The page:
FMS Sound Design Class: 2017

Students in Bob Hurst's Sound Design class work in the new recording studio in Summerfield Hall. Various guest musicians worked along side faculty and staff to create a true studio experience.

FMS Sound Design Class: 2017

Students in Professor Robert Hurst's Sound Design class work in the new recording studio in Summerfield Hall. Various guest musicians worked alongside faculty and staff to create a true studio experience.

Film professor Robert Hurst sits in front of a soundboard covered in dozens of knobs, buttons and blinking lights. A window separates him and the board from a warmly lit room with a gently sloping ceiling and walls with large square ridges that seem to jut out at random places and at odd angles.

“I smile so big every time I come in here,” he said.

FMS Sound Design Class: 2017

Students in Professor Robert Hurst's Sound Design class work in the new recording studio in Summerfield Hall. Various guest musicians worked along side faculty and staff to create a true studio experience.

Hurst is in the Department of Film and media studies’ new sound recording studio, one of the crown jewels of the program’s new home in Summerfield Hall. The studio, designed by acoustician and adjunct faculty member Robert Coffeen, can be used to record music, voiceovers, sound effects or anything else a film student may need for their project to sound its best.

The Film & Media Studies major currently includes 256 undergraduate majors and 32 minors, up from 226 and 23 majors and minors, respectively, in 2016.

The department’s move to Summerfield this fall followed a two-year, $10 million renovation that also included upgrades for non department offices and classrooms. For film students, the move across the hill into the state-of-the-art facility, meant leaving behind “rustic” Oldfather Studios, which was built in 1955 and had housed FMS since the 1990s.

Yasmeen Cruz, a sophomore from Wichita, said the difference between the renovated Summerfield and Oldfather is night and day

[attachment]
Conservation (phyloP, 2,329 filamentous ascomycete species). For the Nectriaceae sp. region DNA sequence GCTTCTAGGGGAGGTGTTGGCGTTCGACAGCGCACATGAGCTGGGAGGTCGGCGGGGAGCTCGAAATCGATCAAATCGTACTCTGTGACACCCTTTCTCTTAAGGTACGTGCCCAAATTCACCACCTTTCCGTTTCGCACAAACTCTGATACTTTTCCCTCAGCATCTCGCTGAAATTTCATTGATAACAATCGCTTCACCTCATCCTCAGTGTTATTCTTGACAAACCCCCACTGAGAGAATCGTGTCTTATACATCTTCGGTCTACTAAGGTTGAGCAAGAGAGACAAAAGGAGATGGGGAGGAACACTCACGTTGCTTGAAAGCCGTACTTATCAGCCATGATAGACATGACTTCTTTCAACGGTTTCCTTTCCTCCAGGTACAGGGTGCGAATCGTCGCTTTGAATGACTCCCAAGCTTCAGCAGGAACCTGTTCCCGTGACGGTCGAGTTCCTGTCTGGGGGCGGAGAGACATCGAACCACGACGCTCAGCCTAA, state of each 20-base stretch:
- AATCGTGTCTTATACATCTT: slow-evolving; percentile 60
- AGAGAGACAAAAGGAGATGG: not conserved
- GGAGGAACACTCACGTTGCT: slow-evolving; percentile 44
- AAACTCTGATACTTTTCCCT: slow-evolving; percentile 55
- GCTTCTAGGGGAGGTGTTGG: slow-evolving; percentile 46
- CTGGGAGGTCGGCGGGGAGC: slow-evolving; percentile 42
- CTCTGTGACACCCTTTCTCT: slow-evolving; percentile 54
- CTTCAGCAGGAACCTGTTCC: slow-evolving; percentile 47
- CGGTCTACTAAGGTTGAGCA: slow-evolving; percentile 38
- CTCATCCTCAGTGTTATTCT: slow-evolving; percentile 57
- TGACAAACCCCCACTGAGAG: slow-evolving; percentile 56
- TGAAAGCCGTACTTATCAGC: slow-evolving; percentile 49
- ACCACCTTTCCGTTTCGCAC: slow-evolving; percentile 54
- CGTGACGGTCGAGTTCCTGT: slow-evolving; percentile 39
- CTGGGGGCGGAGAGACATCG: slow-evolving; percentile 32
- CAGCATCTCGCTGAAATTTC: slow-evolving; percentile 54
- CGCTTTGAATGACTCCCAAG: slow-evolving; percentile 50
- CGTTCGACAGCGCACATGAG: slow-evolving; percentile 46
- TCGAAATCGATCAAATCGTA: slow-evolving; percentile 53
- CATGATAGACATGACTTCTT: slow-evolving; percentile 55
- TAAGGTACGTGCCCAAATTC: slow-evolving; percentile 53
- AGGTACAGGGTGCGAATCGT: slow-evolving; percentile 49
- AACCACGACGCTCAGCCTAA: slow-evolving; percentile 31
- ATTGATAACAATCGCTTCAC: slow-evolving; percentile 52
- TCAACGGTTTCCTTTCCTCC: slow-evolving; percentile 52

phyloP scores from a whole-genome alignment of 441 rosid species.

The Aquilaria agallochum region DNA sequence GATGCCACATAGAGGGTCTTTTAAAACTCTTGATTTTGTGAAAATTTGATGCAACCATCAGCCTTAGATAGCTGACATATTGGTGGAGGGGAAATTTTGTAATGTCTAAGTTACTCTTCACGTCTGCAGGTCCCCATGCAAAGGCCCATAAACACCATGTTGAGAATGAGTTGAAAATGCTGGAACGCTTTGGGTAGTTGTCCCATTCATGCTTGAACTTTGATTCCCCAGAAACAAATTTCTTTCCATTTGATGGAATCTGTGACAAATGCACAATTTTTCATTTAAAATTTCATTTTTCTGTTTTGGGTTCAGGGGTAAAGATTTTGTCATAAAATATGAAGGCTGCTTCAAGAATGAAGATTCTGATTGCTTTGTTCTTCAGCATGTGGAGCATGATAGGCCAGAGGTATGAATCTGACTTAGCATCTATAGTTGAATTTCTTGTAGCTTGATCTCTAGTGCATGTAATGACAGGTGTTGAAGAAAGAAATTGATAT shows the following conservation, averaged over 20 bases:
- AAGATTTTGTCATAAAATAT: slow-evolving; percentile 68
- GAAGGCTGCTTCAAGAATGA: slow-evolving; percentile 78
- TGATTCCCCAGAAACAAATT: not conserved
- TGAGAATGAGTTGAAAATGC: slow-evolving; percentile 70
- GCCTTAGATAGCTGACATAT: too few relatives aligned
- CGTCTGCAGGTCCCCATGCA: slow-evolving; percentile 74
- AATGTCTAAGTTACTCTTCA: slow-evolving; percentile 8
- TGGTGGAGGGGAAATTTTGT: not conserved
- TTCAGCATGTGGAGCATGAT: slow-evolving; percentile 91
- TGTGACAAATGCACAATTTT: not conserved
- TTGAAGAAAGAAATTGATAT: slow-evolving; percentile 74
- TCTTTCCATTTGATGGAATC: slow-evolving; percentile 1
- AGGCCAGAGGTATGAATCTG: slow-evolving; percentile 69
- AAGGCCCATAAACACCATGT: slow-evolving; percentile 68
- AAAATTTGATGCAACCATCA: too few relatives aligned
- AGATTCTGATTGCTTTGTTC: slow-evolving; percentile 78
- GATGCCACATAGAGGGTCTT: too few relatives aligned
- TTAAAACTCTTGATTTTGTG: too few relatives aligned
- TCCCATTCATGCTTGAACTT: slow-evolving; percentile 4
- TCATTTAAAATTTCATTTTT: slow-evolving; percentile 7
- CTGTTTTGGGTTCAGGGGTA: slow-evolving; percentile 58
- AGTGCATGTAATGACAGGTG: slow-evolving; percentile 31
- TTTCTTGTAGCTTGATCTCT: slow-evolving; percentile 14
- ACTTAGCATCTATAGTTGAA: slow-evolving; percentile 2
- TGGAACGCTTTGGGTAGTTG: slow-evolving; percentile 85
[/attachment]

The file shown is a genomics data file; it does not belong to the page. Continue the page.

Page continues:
“The first day of class, they took us to see everything, and we all just kind of stood there in awe,” she said. “We all just kind of stood there and were like, 'Are you serious?' They were pointing out things we didn't think we needed until they told us we had it.”

Summerfield’s soundstage is bigger and more tricked out than Oldfather’s, complete with two “coves,” one green and one white so students can shoot with different colored backgrounds, and two cycloramas, tall, curved walls that give the illusion of unlimited space on camera. These features are separate from each other, meaning that multiple students can shoot at the same time, which wasn’t possible at Oldfather.

FMS Sound Design Class: 2017

A local musician works with students in Professor Robert Hurst's sound design class in the new recording studio in Summerfield Hall. Various guest musicians worked along side faculty and staff to create a true studio experience.

Department chair Michael Baskett said the renovations of Summerfield have set the University’s film studies program apart from other programs in the Midwest. Most of the schools known for producing big-name filmmakers are located on the coasts, such as New York University and the University of California, Los Angeles. Baskett said that one of the goals of the renovation and relocation was to offer Midwestern film students an opportunity to receive a quality education at a location that was both close and affordable.